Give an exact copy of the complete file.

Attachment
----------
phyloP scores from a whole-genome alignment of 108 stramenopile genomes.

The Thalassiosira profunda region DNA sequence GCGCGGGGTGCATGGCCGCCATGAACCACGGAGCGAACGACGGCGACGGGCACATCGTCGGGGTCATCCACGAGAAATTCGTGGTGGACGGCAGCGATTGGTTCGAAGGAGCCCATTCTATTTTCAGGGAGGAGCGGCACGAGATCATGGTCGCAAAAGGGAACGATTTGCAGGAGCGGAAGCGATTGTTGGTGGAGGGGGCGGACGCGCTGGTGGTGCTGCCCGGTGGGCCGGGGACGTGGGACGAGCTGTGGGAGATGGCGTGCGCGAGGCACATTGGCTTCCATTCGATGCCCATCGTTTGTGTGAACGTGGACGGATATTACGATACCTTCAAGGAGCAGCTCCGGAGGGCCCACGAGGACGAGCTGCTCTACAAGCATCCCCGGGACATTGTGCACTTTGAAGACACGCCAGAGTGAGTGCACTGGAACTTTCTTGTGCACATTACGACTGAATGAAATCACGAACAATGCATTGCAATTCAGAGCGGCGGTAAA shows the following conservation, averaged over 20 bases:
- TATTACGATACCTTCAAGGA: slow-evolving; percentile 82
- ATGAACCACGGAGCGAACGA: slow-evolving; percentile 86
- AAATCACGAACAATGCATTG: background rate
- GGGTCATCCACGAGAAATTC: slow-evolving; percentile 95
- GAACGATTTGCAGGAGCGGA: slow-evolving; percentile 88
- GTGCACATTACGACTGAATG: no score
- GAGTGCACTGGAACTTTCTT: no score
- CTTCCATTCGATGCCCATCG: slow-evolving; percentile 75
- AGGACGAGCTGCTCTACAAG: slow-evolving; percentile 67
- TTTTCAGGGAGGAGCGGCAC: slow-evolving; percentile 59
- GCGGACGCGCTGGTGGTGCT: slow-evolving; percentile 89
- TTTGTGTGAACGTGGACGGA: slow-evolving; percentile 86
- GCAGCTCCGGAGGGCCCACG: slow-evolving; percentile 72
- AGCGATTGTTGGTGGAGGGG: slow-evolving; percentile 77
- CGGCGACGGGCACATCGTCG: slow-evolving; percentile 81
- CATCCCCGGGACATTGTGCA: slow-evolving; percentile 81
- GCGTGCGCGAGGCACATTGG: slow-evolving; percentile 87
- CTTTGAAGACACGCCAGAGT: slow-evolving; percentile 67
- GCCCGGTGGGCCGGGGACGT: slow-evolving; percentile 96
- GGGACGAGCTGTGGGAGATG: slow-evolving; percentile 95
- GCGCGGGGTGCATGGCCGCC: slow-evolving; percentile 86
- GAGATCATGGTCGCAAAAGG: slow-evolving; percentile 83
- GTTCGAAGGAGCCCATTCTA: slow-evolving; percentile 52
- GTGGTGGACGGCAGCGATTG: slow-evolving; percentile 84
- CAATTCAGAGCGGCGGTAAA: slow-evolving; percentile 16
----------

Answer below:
phyloP scores from a whole-genome alignment of 108 stramenopile genomes.

The Thalassiosira profunda region DNA sequence GCGCGGGGTGCATGGCCGCCATGAACCACGGAGCGAACGACGGCGACGGGCACATCGTCGGGGTCATCCACGAGAAATTCGTGGTGGACGGCAGCGATTGGTTCGAAGGAGCCCATTCTATTTTCAGGGAGGAGCGGCACGAGATCATGGTCGCAAAAGGGAACGATTTGCAGGAGCGGAAGCGATTGTTGGTGGAGGGGGCGGACGCGCTGGTGGTGCTGCCCGGTGGGCCGGGGACGTGGGACGAGCTGTGGGAGATGGCGTGCGCGAGGCACATTGGCTTCCATTCGATGCCCATCGTTTGTGTGAACGTGGACGGATATTACGATACCTTCAAGGAGCAGCTCCGGAGGGCCCACGAGGACGAGCTGCTCTACAAGCATCCCCGGGACATTGTGCACTTTGAAGACACGCCAGAGTGAGTGCACTGGAACTTTCTTGTGCACATTACGACTGAATGAAATCACGAACAATGCATTGCAATTCAGAGCGGCGGTAAA shows the following conservation, averaged over 20 bases:
- TATTACGATACCTTCAAGGA: slow-evolving; percentile 82
- ATGAACCACGGAGCGAACGA: slow-evolving; percentile 86
- AAATCACGAACAATGCATTG: background rate
- GGGTCATCCACGAGAAATTC: slow-evolving; percentile 95
- GAACGATTTGCAGGAGCGGA: slow-evolving; percentile 88
- GTGCACATTACGACTGAATG: no score
- GAGTGCACTGGAACTTTCTT: no score
- CTTCCATTCGATGCCCATCG: slow-evolving; percentile 75
- AGGACGAGCTGCTCTACAAG: slow-evolving; percentile 67
- TTTTCAGGGAGGAGCGGCAC: slow-evolving; percentile 59
- GCGGACGCGCTGGTGGTGCT: slow-evolving; percentile 89
- TTTGTGTGAACGTGGACGGA: slow-evolving; percentile 86
- GCAGCTCCGGAGGGCCCACG: slow-evolving; percentile 72
- AGCGATTGTTGGTGGAGGGG: slow-evolving; percentile 77
- CGGCGACGGGCACATCGTCG: slow-evolving; percentile 81
- CATCCCCGGGACATTGTGCA: slow-evolving; percentile 81
- GCGTGCGCGAGGCACATTGG: slow-evolving; percentile 87
- CTTTGAAGACACGCCAGAGT: slow-evolving; percentile 67
- GCCCGGTGGGCCGGGGACGT: slow-evolving; percentile 96
- GGGACGAGCTGTGGGAGATG: slow-evolving; percentile 95
- GCGCGGGGTGCATGGCCGCC: slow-evolving; percentile 86
- GAGATCATGGTCGCAAAAGG: slow-evolving; percentile 83
- GTTCGAAGGAGCCCATTCTA: slow-evolving; percentile 52
- GTGGTGGACGGCAGCGATTG: slow-evolving; percentile 84
- CAATTCAGAGCGGCGGTAAA: slow-evolving; percentile 16